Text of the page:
-11-

California Department of Corrections and Rehabilitation

Administrative and Internal Accounting Controls Over the Office Revolving Fund

FINDING 2— Serious internal control deficiencies related to ORF transactions could lead to fraud, abuse, and misappropriation of funds.

We found the department’s internal controls over ORF transactions to be critically weak. The combined effect of the following control deficiencies raises serious concerns about whether such a system could be relied upon to deter and prevent fraud, abuse, and misappropriation of public funds. • The system could not provide departmental management with current, accurate, and reliable data to effectively monitor the ORF transactions or the progress of collection efforts. We found no evidence that the departmental management had requested or used reports to monitor the ORF transactions. Even if they had, it is doubtful that the system could produce meaningful data on a timely basis, as evidenced by the following examples:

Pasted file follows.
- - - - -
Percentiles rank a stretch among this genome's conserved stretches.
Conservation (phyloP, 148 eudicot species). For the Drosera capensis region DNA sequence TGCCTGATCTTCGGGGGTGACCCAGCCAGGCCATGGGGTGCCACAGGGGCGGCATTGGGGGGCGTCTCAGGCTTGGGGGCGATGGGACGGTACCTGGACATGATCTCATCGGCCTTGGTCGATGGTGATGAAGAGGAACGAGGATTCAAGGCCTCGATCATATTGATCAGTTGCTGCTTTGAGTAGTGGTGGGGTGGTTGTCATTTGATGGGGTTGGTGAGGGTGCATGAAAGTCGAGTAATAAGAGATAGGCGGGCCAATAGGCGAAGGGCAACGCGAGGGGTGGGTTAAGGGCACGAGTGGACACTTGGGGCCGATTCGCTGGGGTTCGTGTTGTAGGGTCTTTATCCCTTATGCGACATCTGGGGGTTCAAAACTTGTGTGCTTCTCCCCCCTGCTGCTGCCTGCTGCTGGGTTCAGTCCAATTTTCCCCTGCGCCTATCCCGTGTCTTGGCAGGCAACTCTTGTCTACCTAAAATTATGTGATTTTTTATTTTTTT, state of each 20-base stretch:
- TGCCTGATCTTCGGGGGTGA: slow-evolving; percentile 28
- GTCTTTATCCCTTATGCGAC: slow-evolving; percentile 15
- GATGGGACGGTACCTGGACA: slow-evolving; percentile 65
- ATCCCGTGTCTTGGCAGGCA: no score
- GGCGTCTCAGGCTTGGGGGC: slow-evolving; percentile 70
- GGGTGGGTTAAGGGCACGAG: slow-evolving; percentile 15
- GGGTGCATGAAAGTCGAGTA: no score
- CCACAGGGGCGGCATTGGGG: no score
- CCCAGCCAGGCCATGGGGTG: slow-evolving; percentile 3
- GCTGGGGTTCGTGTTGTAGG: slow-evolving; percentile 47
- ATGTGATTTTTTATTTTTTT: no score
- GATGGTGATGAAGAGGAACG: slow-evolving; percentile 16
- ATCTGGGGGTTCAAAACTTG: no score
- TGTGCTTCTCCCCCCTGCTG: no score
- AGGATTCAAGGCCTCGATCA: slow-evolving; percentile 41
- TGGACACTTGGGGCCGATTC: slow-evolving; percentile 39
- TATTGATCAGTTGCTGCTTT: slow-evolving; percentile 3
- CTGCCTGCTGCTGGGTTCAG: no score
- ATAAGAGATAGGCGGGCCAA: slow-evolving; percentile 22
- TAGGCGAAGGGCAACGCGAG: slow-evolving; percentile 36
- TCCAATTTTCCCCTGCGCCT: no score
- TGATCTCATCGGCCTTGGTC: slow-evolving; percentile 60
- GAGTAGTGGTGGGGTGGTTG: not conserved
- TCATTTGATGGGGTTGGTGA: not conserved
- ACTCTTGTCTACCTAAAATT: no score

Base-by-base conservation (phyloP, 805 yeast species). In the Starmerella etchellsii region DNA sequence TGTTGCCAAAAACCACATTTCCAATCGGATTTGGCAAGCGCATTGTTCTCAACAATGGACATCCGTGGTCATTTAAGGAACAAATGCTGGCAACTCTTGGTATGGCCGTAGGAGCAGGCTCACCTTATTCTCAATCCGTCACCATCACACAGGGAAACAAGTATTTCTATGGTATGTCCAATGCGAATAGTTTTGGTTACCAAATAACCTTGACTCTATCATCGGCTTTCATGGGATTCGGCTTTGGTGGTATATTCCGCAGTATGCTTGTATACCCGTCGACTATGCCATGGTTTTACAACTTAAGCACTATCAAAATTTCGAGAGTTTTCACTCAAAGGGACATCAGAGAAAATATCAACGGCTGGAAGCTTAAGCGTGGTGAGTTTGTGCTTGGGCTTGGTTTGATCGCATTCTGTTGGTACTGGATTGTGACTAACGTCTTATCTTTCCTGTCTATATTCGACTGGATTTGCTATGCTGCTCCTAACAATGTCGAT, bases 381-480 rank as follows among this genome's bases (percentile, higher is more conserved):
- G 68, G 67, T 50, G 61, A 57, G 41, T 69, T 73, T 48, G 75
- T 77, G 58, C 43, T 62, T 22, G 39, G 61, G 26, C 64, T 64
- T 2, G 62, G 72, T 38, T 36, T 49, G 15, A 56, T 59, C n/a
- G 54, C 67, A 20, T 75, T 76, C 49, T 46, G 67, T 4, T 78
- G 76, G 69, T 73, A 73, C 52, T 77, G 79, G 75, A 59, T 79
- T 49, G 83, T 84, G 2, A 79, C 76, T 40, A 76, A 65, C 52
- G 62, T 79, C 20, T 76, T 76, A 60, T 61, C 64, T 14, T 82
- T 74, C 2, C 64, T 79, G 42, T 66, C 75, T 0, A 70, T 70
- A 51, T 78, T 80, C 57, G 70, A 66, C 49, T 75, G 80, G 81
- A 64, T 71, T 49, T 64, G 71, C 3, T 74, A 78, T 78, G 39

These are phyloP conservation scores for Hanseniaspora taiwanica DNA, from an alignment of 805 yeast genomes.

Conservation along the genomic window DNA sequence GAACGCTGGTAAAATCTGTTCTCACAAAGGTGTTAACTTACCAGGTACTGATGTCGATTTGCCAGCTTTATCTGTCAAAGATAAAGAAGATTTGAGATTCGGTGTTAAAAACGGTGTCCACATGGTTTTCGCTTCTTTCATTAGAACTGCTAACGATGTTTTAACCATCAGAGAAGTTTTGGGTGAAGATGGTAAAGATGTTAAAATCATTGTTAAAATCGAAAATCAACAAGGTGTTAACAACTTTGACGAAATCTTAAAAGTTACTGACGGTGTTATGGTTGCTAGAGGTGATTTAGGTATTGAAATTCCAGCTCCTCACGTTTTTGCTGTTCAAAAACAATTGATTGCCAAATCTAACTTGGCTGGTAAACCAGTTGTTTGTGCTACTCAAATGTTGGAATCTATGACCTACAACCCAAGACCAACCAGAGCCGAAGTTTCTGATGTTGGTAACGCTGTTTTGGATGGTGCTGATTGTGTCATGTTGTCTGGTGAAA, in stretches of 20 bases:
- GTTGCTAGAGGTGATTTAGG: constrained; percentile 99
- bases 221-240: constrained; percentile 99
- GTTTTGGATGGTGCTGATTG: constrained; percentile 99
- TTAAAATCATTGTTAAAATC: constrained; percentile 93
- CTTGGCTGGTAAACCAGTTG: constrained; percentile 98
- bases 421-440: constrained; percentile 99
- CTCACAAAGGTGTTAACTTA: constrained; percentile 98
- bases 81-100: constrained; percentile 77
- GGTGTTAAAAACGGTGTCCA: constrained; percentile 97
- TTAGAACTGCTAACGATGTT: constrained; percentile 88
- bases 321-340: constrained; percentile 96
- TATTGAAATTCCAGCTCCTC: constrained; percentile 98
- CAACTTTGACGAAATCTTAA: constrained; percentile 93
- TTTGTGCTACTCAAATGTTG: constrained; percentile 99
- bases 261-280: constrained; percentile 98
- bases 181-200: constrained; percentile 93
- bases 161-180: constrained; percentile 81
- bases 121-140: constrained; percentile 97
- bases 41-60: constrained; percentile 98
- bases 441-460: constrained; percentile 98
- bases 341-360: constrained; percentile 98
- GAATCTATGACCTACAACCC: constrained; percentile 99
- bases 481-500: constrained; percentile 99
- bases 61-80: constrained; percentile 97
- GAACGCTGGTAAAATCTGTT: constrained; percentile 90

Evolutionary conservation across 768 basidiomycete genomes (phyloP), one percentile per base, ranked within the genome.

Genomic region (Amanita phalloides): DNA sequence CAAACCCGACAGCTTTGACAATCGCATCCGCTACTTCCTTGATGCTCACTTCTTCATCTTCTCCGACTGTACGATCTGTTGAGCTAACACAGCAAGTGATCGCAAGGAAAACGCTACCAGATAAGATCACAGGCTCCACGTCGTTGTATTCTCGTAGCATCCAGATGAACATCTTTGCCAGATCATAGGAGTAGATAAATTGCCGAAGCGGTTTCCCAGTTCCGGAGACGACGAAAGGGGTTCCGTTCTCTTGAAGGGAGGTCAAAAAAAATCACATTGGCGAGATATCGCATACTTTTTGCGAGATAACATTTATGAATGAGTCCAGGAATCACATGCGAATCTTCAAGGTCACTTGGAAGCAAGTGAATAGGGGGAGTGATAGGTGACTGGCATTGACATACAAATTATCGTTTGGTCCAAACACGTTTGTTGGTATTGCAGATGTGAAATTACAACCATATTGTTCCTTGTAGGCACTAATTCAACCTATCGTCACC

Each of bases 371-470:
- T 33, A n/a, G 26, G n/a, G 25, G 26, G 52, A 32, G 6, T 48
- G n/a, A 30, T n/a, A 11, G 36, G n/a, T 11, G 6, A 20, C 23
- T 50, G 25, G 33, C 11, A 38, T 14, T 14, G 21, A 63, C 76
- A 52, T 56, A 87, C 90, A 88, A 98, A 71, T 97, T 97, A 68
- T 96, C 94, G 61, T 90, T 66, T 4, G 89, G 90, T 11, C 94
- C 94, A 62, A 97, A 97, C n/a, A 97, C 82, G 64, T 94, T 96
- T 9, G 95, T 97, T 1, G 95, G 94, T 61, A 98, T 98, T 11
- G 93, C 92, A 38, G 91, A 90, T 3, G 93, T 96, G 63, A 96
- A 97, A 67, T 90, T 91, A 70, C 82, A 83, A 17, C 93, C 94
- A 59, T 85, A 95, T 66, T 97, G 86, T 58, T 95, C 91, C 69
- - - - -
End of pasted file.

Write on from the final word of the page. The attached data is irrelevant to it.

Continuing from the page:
o We requested a report of the outstanding vendor payment

receivables file on July 16, 2010, and did not receive the correct file until more than four months later, on November 30, 2010. Department staff lacked proper training in generating reports from SAP.
o The balance of receivables related to salary and travel advances